New Rome (Greek: Νέα Ῥώμη, Nea Romē; Latin: Nova Roma) was a name given by the Roman Emperor Constantine the Great in 330 AD to his new imperial capital at the city on the European coast of the Bosphorus strait, also known as Byzantium until then, and as Constantinople. The city is now known as Istanbul.

Constantine essentially rebuilt the city on a monumental scale, partly modelled after Rome. Names of this period included ἡ Νέα, δευτέρα Ῥώμη, "the New, second Rome";[1] Alma Roma, Ἄλμα Ῥώμα; Βυζαντιάς Ῥώμη, "Byzantine Rome"; ἑῴα Ῥώμη, "Eastern Rome"; and Roma Constantinopolitana.[2]:354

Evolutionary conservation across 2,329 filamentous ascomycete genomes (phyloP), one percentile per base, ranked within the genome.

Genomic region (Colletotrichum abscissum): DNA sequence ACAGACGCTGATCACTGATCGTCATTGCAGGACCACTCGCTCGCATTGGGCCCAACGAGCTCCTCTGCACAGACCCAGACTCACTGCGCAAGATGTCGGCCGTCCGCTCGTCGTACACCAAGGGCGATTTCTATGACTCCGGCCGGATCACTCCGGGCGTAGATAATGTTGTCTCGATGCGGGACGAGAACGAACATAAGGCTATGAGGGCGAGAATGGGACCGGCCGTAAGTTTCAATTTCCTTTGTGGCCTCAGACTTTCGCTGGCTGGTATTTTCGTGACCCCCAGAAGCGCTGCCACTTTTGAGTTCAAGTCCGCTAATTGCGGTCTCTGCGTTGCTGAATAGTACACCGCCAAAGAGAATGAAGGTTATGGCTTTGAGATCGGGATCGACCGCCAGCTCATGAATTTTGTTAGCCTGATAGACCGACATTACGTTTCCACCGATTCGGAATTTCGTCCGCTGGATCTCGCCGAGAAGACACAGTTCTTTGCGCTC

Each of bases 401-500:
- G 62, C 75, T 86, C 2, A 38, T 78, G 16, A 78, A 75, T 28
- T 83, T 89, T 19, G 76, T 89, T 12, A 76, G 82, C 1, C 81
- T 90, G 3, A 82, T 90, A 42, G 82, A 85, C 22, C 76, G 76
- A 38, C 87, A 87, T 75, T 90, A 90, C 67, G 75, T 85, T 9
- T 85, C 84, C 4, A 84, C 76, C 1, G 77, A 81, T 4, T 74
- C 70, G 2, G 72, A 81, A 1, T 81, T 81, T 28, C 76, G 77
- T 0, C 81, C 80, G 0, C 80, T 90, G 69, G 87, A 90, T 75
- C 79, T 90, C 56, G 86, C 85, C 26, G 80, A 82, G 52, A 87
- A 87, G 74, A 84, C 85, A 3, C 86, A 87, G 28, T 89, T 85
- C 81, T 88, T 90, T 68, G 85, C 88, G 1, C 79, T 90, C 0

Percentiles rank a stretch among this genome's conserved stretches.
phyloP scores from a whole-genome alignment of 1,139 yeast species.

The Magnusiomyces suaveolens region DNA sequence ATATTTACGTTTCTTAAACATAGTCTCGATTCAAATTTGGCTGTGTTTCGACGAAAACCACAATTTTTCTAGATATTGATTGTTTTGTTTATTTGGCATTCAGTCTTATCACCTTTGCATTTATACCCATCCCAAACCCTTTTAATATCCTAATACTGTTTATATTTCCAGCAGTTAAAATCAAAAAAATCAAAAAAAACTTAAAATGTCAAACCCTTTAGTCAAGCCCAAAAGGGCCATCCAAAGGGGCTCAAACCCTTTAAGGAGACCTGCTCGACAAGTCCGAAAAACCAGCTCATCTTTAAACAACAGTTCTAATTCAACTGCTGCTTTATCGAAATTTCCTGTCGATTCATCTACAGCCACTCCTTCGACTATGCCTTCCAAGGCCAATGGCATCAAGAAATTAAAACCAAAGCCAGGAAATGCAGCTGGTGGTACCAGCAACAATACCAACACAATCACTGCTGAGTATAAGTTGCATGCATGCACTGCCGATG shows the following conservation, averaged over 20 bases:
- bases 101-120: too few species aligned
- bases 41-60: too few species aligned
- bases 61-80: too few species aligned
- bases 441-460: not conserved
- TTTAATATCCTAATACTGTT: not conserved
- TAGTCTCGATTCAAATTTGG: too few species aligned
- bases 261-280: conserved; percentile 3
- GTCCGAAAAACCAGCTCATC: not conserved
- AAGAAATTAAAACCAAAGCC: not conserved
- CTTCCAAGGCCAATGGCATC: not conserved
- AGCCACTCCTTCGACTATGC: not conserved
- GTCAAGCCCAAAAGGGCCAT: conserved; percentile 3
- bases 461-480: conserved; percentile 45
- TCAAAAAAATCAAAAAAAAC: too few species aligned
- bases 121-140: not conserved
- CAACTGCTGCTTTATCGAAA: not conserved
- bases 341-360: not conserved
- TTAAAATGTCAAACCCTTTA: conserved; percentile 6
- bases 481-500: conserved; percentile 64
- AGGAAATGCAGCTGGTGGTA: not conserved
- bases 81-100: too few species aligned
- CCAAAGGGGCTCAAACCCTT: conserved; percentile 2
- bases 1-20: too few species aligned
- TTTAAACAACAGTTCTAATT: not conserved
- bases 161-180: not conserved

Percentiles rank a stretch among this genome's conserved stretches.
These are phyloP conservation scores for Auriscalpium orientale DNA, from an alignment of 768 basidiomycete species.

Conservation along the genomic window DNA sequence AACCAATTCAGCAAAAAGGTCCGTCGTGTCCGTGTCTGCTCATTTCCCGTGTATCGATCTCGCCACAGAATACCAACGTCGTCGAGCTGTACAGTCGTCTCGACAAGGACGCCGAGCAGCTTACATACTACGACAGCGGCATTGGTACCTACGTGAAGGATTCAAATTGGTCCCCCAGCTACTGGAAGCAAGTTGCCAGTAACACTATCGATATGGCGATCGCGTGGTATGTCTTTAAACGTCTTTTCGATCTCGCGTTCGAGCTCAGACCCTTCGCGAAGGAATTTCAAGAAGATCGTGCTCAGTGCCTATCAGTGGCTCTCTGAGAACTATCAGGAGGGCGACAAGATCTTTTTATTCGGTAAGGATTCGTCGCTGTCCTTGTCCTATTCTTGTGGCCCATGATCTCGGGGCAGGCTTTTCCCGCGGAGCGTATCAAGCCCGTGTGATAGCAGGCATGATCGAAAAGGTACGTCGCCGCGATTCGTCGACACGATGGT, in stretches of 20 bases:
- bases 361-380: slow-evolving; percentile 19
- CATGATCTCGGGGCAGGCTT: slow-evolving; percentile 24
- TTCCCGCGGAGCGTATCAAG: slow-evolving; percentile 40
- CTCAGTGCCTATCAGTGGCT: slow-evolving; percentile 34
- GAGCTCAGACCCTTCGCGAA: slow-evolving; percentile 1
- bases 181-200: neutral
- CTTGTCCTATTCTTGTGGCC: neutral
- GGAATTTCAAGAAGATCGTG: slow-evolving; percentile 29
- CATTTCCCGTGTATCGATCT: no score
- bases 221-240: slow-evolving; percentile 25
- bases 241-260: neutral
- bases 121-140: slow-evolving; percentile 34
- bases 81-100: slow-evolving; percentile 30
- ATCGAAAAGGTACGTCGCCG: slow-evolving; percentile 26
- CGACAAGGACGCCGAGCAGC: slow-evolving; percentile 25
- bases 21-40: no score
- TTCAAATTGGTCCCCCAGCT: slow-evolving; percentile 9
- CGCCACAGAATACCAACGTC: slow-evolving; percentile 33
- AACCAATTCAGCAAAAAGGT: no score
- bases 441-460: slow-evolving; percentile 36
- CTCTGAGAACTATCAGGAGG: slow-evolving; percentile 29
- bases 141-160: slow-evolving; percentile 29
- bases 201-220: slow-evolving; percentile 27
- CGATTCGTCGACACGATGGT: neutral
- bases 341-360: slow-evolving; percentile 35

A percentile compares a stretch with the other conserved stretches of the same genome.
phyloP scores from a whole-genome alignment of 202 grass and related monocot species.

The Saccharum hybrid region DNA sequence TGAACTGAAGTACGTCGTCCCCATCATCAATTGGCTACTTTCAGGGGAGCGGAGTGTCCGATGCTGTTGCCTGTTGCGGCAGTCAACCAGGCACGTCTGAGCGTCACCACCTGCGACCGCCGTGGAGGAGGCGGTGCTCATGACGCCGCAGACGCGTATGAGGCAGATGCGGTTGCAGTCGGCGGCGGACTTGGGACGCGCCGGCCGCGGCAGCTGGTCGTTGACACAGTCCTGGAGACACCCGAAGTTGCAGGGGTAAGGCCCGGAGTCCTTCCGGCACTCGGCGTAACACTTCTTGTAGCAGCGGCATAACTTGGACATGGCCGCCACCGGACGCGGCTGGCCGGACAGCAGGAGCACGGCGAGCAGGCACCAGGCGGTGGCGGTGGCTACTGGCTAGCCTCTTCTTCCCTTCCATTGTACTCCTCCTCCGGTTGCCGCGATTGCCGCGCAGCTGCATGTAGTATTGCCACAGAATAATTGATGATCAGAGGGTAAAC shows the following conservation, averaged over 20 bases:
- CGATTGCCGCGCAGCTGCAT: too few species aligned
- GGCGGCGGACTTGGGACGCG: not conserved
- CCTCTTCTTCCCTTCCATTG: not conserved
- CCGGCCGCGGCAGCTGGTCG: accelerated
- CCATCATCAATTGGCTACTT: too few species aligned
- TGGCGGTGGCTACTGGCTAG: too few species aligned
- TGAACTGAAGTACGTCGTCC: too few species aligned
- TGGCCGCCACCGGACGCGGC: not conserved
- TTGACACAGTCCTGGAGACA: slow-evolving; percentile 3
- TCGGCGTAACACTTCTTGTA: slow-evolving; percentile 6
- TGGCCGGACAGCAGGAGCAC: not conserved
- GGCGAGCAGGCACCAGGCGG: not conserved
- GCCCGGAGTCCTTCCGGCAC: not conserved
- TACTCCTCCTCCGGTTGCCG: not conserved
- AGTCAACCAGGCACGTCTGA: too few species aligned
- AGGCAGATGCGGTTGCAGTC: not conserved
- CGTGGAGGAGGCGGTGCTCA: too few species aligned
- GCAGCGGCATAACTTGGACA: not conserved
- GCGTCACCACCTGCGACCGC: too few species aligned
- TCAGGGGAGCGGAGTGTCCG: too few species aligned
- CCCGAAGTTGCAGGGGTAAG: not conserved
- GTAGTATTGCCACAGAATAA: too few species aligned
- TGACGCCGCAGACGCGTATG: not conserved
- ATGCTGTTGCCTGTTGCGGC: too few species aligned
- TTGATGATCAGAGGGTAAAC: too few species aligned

The term New Rome lent itself to East–West polemics, especially in the context of the Great Schism, when it was used by the Eastern Orthodox Greek writers to stress the rivalry with the Western Catholic Rome. New Rome is still part of the official title of the Patriarch of Constantinople–New Rome.[3]

See also


  1. ^ The 5th-century church historian Socrates of Constantinople writes in his Historia Ecclesiastica, 1:16 (c. 439) that the emperor named the city "Constantinople" while decreeing that it be designated a "second Rome" (‘Κωνσταντινούπολιν’ μετονομάσας, χρηματίζειν ‘δευτέραν Ῥώμην’ νόμῳ ἐκύρωσεν).
  2. ^ Georgacas, Demetrius John (1947). "The Names of Constantinople". Transactions and Proceedings of the American Philological Association. The Johns Hopkins University Press. 78: 347–67. doi:10.2307/283503. JSTOR 283503. 
  3. ^ Bartholomew, Archbishop of Constantinople, New Rome and Ecumenical Patriarch